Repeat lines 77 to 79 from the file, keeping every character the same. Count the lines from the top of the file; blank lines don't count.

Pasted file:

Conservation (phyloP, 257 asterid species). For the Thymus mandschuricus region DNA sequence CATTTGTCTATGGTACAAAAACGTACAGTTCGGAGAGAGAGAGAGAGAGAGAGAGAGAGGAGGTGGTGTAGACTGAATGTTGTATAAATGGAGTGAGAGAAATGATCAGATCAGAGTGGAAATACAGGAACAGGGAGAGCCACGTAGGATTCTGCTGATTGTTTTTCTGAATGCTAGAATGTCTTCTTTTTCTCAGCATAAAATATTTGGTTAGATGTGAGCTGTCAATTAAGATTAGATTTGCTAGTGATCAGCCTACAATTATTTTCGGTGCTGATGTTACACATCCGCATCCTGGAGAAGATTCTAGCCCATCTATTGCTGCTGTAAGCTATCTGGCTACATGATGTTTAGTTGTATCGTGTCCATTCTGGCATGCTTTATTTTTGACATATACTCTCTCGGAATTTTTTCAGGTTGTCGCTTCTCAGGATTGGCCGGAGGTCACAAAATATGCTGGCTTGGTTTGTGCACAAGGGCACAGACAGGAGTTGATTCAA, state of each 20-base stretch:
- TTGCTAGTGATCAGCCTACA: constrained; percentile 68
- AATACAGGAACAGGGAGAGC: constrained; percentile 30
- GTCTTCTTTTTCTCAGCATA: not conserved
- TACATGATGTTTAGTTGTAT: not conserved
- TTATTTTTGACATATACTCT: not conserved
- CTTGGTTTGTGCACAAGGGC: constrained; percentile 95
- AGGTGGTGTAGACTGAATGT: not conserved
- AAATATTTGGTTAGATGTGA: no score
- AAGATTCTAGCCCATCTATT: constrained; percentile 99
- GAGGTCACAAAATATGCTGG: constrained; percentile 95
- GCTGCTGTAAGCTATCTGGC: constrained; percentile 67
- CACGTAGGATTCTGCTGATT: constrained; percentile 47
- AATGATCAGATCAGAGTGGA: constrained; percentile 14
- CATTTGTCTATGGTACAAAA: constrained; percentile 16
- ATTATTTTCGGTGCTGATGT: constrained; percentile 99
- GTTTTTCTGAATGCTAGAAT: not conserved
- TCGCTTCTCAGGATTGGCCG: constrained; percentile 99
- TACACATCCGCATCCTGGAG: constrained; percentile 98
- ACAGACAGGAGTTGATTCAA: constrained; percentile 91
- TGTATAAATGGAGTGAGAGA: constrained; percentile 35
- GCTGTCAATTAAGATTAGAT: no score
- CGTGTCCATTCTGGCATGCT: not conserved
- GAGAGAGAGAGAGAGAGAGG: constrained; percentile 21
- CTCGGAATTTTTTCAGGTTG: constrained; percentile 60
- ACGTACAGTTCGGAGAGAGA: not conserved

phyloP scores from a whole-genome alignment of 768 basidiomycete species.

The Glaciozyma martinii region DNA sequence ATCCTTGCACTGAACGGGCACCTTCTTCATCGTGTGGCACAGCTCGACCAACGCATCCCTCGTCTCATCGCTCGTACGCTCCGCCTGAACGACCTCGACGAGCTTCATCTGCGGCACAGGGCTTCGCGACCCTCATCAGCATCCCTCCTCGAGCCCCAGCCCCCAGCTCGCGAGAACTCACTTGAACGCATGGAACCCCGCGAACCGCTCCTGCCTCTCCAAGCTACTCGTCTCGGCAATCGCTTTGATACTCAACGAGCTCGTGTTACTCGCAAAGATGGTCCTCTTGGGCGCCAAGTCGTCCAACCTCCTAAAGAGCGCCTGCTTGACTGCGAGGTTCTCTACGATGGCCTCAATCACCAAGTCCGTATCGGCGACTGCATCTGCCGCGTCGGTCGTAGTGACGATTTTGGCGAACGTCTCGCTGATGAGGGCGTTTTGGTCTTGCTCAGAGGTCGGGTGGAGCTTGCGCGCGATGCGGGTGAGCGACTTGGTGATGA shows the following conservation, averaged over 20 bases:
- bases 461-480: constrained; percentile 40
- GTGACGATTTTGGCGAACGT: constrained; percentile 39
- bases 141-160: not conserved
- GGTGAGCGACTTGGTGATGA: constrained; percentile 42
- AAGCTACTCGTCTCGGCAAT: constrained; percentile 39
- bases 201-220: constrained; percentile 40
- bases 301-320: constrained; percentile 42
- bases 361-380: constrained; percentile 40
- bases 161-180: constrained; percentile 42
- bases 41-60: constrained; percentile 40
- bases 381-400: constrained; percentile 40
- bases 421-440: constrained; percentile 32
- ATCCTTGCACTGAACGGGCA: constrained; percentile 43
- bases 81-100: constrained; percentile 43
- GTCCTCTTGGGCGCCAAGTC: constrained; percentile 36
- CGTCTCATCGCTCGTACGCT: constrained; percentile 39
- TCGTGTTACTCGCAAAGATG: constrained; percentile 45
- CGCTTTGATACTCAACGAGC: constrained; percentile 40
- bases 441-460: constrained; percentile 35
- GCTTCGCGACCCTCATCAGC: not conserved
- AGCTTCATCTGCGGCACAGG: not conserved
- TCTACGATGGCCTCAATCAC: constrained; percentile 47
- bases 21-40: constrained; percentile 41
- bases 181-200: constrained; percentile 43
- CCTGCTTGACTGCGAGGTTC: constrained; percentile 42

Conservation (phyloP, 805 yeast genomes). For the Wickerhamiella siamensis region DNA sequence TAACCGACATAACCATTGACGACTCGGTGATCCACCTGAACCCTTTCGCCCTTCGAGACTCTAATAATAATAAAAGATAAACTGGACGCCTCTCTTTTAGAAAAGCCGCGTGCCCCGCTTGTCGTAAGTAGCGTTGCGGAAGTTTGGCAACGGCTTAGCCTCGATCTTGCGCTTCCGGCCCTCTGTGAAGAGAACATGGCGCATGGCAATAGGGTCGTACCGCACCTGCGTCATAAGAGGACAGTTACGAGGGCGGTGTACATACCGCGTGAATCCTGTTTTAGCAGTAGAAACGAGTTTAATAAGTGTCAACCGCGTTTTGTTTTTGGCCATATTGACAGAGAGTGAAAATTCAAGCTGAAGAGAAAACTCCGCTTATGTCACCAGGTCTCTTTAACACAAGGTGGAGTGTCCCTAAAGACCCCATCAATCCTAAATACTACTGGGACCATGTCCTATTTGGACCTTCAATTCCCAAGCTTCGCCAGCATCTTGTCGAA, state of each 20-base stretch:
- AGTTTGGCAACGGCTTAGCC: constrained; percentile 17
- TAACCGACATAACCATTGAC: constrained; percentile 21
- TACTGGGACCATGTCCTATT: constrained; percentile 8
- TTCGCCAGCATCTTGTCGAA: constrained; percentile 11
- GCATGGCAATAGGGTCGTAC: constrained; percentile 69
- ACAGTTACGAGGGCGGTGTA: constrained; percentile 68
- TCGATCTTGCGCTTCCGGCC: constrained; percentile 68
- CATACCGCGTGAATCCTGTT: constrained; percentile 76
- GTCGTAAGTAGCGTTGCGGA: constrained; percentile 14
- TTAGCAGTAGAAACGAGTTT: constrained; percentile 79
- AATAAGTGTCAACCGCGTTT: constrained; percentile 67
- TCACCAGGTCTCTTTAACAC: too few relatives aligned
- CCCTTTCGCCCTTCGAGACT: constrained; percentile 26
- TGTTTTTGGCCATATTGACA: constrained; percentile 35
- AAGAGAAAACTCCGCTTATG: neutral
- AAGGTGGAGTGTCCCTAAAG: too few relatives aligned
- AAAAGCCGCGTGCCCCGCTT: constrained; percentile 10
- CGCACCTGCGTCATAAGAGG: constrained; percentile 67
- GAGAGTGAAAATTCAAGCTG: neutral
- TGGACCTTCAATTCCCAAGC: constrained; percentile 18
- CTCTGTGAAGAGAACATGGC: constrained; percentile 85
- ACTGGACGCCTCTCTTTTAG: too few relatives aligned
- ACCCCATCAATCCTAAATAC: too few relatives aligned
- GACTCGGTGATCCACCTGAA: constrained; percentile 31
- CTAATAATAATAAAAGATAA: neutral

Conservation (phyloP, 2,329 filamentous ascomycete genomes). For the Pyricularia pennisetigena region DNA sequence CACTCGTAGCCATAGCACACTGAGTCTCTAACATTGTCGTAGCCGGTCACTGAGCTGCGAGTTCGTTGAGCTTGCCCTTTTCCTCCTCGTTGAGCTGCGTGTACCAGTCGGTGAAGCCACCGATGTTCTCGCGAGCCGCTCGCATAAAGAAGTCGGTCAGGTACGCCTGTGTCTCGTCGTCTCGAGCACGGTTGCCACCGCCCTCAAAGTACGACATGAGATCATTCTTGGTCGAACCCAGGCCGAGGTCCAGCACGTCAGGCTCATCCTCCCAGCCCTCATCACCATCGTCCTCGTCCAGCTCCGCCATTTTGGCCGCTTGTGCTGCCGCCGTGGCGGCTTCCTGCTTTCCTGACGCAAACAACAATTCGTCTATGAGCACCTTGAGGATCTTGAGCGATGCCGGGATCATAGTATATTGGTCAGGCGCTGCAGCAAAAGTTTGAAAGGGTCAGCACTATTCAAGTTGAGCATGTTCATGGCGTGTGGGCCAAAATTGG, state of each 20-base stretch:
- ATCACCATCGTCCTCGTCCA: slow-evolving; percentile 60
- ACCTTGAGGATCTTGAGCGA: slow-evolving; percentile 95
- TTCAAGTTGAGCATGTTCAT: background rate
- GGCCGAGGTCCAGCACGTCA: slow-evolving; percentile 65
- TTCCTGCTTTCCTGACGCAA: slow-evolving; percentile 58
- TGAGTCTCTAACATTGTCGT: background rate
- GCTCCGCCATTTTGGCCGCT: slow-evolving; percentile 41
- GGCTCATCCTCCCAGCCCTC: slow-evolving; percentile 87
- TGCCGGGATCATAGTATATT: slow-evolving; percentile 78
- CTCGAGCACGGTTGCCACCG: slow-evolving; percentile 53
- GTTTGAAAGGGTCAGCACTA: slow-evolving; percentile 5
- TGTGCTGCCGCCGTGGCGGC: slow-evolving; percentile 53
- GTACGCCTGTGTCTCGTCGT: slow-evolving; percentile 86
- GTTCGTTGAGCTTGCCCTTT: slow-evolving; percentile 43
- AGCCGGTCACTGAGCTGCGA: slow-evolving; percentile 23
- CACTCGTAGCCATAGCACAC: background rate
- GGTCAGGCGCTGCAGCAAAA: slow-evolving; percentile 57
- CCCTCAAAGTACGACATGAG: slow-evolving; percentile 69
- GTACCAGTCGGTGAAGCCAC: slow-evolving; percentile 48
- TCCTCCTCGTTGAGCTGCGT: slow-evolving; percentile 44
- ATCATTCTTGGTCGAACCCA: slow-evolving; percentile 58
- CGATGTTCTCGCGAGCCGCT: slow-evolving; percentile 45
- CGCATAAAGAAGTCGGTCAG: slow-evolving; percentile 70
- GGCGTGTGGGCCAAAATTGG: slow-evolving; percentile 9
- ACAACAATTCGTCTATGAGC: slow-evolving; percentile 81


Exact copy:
- ACCCCATCAATCCTAAATAC: too few relatives aligned
- GACTCGGTGATCCACCTGAA: constrained; percentile 31
- CTAATAATAATAAAAGATAA: neutral